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If relics are fraudulent, then I am unsure if I want to see OP's opinion on the system they were implemented to replace.

For those who don't remember, drop tables for void keys were extremely diluted and that was when amount of prime gear was about half what it is rn.

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3 minutes ago, nslay said:

OK... how about we use the law of large numbers.

Suppose the probability to get thing is 10%. Let X_i reflect the outcome ... 0 is not getting the thing while 1 is getting the thing.

 By the LLN, lim i to inf 1/i Sum X_i = 0.1

Now suppose somebody never ever gets the thing. That means X_i = 0 for i=0, 1, 2, ...

 But this contradicts LLN since then 1/i Sum X_i converges to 0. This is absolutely impossible since it actually converges to 0.1.

There must be some X_i = 1.

Weak or strong proof?

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6 minutes ago, SheikaVoid said:

Over time, even with low droprates, you will almost certainly receive a drop in practice, but, because it's just 10% (or, I think OP's was 8.5%) per roll, your chances are just X% per roll.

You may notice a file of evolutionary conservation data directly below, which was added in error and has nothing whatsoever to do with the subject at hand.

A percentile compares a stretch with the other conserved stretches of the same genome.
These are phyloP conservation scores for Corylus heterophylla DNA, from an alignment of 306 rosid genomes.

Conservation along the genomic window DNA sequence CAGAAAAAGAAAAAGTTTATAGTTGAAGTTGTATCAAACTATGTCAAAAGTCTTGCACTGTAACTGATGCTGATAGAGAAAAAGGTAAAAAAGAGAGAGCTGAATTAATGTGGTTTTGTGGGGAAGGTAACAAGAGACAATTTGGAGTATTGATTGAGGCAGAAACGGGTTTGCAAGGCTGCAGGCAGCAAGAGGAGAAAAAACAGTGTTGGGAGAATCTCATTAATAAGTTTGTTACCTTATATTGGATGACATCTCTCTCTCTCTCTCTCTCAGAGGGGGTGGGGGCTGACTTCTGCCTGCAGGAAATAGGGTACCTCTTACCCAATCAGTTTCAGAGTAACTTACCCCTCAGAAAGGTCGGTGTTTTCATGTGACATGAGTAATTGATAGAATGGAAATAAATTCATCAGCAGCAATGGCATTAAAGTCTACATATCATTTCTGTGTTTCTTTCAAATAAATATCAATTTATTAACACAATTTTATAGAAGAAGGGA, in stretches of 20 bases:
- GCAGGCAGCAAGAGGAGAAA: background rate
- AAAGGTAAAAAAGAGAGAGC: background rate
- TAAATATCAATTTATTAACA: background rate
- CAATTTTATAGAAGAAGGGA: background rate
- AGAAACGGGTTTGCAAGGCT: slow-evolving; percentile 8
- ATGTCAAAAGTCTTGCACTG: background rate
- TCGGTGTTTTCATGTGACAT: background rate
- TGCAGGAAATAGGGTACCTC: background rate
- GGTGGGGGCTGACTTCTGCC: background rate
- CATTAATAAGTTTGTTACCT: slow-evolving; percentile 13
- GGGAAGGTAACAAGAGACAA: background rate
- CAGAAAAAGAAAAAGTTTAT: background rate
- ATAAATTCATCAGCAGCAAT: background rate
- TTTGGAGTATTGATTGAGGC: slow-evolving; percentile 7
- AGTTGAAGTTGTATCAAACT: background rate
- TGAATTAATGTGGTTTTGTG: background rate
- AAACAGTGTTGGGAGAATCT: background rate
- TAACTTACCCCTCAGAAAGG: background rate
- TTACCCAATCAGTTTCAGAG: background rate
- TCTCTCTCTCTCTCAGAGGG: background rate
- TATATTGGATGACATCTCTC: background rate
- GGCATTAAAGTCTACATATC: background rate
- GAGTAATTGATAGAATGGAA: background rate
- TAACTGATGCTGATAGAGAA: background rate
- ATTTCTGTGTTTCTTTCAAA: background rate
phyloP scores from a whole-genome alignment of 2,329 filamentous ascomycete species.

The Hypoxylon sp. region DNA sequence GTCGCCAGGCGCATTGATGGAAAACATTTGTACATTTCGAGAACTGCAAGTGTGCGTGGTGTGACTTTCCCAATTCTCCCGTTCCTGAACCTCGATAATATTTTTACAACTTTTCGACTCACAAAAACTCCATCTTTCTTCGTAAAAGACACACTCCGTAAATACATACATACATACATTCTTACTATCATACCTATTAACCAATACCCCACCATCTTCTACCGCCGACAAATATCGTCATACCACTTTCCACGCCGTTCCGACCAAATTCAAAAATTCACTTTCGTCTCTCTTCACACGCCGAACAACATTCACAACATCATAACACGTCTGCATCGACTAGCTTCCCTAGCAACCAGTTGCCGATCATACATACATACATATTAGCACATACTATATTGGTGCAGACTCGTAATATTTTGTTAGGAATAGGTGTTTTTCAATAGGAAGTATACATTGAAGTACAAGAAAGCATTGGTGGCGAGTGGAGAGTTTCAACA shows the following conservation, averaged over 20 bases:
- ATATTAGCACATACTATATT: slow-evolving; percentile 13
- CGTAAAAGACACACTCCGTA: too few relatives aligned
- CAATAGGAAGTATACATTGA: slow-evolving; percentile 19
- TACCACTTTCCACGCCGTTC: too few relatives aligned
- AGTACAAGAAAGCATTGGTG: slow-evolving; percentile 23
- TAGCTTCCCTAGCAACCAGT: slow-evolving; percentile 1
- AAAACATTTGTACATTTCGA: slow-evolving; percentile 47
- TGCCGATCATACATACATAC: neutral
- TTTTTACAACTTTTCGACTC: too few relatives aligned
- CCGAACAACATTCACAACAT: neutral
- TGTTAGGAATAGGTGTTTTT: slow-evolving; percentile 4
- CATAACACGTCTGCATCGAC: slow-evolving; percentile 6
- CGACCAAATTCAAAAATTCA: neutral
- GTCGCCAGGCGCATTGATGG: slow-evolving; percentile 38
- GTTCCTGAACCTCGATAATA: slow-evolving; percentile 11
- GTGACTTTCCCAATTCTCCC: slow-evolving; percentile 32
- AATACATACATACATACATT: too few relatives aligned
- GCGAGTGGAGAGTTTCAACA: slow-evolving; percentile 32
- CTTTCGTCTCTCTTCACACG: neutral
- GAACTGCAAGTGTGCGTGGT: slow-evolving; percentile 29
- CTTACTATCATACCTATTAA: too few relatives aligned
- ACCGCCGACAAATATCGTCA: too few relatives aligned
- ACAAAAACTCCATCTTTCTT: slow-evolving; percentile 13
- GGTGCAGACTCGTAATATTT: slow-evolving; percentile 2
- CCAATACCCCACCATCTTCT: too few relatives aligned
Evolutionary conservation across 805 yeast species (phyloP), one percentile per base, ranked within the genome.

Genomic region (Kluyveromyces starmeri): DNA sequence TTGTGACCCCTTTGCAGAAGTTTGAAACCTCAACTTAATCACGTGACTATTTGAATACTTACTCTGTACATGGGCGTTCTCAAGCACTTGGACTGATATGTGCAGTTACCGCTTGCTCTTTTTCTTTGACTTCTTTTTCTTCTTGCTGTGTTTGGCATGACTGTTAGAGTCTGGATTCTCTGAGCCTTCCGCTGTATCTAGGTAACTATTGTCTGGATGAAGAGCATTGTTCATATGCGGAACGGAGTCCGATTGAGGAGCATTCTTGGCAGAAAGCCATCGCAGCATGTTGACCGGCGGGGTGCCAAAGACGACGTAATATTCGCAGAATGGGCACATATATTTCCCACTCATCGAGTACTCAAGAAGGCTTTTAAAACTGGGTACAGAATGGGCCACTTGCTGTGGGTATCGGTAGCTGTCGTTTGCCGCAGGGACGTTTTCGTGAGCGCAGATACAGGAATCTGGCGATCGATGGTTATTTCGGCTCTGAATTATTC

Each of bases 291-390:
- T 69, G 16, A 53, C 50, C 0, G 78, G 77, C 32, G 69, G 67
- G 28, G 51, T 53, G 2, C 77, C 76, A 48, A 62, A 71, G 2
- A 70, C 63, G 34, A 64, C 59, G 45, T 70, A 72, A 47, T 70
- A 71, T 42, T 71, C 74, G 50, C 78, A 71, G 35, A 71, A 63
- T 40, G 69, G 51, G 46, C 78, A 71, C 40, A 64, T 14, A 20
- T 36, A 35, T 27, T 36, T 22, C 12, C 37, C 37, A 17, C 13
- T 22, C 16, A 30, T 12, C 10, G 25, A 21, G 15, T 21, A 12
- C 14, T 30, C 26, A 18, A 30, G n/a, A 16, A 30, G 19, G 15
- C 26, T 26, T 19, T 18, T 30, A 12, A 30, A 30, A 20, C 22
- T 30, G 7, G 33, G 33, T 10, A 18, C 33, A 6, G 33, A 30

On 2021-06-03 at 4:15 PM, White_Matter said:

4 radiant relics mean I should have 34% chance to have at least 1 rare item.

Since the reactions to this statement, is what sparked my posts, I have to point out that OP did not make a mistake and used the correct 10% drop chance for their calculation.

 

They just rounded it down to a number with no decimals.

Their calculation was NOT 8.5% + 8.5% + 8.5% + 8.5% = 34% to drop

It was this:

0.9 ^ 4 = 0.6561

1 - 0.6561 = 0,3439

0,3439 * 100 = 34,39

Which we can call 34,39% chance to get a rare part.

Now OP just rounded all decimals away to provide the 34% chance in the post I quoted.

 

Additive math in chance calculation for an event occuring at least once, is wrong.

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Just now, 16Bitman said:

 

Since the reactions to this statement, is what sparked my posts, I have to point out that OP did not make a mistake and used the correct 10% drop chance for their calculation.